Monday, September 06, 2004

GSPC Appoints New Leader

Reuters reports on the replacement of Nabril Saharaoui. To look for more reports on the GSPC, just use the handy search tool at the top of this page, and search for 'GSPC'. Interestingly, Reuters reports further down that Al Para is still being held by Chadian rebels.

ALGIERS (Reuters) - Algeria's largest Islamic rebel group with ties to al Qaeda said it has appointed a new chief, known as an explosives expert, as it tries to regroup following the loss of key leaders in recent gun battles with authorities.

"Thanks to God for the appointment of Abou Mossab Abdelouadoud as the emir of the Salafist Group for Preaching and Combat (GSPC) to replace martyr Nabil Sahraoui," the GSPC said in an undated statement obtained by Reuters on Monday.

Security sources said the information was credible.

The GSPC, which has been fighting for a purist Islamic state since 1998, made headlines last year with the kidnapping of dozens of European tourists in the Sahara desert.

The United States has focused on North Africa, and Algeria in particular, over the past year in its war on terror and is trying to stop fundamentalism from gaining a foothold in Africa.

The GSPC is on the U.S. list of foreign terrorist groups and recently pledged allegiance to al Qaeda. Several of its founding members fought alongside Osama bin Laden against the Soviet occupation in Afghanistan, according to experts.

Security sources say Abdelouadoud, the group's explosives chief whose real name is Abdelmalek Droukdel, is among the few surviving senior members after Sahraoui and others were killed in a battle with Algerian armed forces in June.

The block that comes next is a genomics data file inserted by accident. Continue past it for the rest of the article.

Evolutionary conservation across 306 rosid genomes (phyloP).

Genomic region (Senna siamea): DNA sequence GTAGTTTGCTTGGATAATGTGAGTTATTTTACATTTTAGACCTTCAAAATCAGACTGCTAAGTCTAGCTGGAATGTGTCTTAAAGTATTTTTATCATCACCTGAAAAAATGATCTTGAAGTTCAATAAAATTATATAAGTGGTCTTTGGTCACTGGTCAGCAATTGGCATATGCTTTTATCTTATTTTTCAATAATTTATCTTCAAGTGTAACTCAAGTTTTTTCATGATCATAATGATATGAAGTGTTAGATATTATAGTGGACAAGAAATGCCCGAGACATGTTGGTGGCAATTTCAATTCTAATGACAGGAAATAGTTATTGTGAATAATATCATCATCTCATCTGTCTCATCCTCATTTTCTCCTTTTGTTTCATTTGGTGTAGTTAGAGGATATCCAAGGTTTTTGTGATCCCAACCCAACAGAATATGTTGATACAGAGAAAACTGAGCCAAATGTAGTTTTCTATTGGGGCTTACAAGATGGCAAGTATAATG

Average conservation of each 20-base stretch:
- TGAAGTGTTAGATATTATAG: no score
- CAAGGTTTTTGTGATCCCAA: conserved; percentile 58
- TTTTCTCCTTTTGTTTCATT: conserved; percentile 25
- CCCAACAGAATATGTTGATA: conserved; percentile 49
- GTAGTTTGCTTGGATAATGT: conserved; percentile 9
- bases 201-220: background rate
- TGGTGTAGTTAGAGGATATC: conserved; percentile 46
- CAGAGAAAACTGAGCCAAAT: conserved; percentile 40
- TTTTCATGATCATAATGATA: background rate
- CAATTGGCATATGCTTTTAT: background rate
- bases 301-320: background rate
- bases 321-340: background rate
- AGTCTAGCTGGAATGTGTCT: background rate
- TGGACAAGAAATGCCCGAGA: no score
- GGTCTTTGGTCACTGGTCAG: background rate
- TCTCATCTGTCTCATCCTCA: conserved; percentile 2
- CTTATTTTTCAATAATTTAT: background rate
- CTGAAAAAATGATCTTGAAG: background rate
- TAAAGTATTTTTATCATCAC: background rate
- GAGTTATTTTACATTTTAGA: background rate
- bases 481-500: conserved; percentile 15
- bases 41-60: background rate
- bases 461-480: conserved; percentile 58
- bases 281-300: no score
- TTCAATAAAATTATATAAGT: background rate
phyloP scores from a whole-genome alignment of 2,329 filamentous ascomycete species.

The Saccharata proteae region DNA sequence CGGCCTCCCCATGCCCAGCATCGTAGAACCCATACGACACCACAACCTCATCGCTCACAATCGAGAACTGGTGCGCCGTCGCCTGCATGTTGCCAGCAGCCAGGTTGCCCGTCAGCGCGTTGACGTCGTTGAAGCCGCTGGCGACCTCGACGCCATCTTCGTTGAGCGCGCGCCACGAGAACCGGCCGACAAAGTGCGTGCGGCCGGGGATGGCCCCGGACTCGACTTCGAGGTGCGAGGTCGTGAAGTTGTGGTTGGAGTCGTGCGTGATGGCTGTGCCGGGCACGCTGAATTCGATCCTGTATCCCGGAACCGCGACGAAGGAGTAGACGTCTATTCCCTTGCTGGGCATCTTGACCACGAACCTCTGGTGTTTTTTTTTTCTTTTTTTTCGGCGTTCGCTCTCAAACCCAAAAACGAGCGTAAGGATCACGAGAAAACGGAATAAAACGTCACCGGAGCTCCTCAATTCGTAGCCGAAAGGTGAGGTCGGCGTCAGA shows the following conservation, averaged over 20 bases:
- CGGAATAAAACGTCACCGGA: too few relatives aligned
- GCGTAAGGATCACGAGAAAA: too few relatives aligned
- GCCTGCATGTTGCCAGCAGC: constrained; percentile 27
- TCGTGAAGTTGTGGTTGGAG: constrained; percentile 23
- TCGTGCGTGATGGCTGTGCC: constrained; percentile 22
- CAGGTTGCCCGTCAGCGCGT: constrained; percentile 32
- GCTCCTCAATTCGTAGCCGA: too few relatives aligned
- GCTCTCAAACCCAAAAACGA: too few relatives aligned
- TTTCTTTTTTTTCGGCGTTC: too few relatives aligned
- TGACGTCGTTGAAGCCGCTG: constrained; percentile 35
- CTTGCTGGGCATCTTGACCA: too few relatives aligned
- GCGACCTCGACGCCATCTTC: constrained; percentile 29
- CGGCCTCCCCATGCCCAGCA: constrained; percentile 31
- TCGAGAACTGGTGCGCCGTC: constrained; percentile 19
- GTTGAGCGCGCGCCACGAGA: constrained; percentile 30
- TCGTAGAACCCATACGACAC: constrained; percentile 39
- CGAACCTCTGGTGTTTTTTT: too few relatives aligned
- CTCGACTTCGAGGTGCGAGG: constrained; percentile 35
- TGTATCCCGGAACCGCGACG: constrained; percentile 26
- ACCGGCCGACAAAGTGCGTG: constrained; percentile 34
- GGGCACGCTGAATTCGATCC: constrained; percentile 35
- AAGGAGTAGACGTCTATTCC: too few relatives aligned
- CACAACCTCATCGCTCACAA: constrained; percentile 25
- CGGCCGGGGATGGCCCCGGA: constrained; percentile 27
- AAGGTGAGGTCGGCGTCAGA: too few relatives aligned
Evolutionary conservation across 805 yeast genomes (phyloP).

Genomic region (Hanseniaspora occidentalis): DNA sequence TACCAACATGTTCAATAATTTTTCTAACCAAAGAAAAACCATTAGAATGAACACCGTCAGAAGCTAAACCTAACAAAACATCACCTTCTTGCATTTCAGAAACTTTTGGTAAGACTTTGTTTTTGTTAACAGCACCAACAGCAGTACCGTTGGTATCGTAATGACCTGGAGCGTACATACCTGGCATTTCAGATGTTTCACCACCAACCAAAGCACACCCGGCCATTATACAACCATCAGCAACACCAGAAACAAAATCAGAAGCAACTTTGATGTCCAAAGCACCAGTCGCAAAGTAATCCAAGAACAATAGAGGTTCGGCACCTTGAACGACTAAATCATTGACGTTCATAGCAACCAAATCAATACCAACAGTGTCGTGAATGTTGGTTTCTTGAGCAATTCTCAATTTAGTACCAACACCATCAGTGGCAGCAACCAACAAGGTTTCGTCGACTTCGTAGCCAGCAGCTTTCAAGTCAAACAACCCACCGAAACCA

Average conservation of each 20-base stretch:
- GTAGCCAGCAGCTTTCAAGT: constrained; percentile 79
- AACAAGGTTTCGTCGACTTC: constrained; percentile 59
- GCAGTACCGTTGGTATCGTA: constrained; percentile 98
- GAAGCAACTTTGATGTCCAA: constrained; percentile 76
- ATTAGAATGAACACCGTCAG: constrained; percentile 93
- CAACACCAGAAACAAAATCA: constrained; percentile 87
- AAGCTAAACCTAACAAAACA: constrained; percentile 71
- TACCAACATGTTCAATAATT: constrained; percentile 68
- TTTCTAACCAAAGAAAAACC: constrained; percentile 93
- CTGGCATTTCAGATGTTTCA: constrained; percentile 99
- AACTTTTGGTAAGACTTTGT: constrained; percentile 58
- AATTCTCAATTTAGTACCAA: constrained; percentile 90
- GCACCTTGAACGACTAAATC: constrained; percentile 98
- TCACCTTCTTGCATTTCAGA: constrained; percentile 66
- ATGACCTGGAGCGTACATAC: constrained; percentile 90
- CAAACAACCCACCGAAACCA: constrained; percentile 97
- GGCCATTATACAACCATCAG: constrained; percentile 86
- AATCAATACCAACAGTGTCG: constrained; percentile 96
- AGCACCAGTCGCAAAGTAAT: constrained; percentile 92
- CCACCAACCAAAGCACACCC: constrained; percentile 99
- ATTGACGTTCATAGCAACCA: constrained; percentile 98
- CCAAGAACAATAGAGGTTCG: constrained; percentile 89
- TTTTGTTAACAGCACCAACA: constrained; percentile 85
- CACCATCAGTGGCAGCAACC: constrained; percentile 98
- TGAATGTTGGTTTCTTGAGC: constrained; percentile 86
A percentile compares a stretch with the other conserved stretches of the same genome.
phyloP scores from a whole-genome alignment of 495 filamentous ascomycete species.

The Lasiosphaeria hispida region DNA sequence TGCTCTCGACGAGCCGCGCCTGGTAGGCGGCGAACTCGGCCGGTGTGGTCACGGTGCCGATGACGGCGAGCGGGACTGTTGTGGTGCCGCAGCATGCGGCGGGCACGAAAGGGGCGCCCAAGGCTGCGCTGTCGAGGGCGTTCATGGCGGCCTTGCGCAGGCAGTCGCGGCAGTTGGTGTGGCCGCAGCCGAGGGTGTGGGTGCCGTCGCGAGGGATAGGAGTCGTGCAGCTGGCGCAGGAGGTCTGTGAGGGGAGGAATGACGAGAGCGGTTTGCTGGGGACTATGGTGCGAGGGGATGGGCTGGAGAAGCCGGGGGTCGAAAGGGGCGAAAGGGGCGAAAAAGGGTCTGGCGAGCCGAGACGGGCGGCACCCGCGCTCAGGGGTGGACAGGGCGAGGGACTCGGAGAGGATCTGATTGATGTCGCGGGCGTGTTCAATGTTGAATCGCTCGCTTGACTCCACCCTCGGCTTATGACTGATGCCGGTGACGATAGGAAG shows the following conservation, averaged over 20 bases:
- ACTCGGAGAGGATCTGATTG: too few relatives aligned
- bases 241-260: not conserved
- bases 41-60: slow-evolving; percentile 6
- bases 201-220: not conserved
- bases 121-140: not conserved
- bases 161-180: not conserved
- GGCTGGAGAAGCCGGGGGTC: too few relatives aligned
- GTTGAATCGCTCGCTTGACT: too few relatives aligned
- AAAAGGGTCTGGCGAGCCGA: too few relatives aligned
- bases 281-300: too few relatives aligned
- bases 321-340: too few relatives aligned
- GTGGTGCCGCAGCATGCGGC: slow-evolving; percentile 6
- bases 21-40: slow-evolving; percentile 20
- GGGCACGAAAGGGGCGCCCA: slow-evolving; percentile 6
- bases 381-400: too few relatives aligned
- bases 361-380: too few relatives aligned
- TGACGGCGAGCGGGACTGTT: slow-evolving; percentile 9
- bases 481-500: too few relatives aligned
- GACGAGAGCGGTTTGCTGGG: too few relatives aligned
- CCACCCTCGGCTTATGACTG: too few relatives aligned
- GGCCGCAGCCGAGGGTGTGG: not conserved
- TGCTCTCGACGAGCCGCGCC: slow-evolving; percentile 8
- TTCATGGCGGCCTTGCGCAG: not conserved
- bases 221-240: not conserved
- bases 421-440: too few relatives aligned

"He was there from the beginning although he didn't fight in Afghanistan," said a security analyst. "If anyone can unify the GSPC, it's him, but it's already very weakened and divided."

KEY TO SURVIVAL

The appointment is crucial to the survival of the struggling movement as the army has all but crushed a number of rebel groups spread across the country.

These and other groups launched a holy war or "jihad" against the authorities after the army canceled legislative elections in 1992 that a hardline Muslim party, the Islamic Salvation Front (FIS), looked sure to win.

More than 150,000 people have died violently since then, and although the level of violence has fallen sharply in recent years more than 300 people have died this year.

The GSPC was formed by disillusioned members of the ruthless Armed Islamic Group (GIA), notorious for attacking civilians and for slitting its victims' throats.

Droukdel, born in 1971, studied at university for two years before dropping out to join rebels in the mountains, experts said. He was recently made head of the GSPC's supreme council.

The GSPC's No. 2, Amari Saifi, alias Abderrazak el Para and responsible for the kidnappings last year, is being held by Chadian rebels.

The GSPC, currently numbering a few hundred, has in recent months stepped up its campaign of violence against the army and police in and east of the capital Algiers.

Washington is sharing intelligence with and providing military training to countries in the Sahara region in its drive to stop the threat posed by al Qaeda and the GSPC.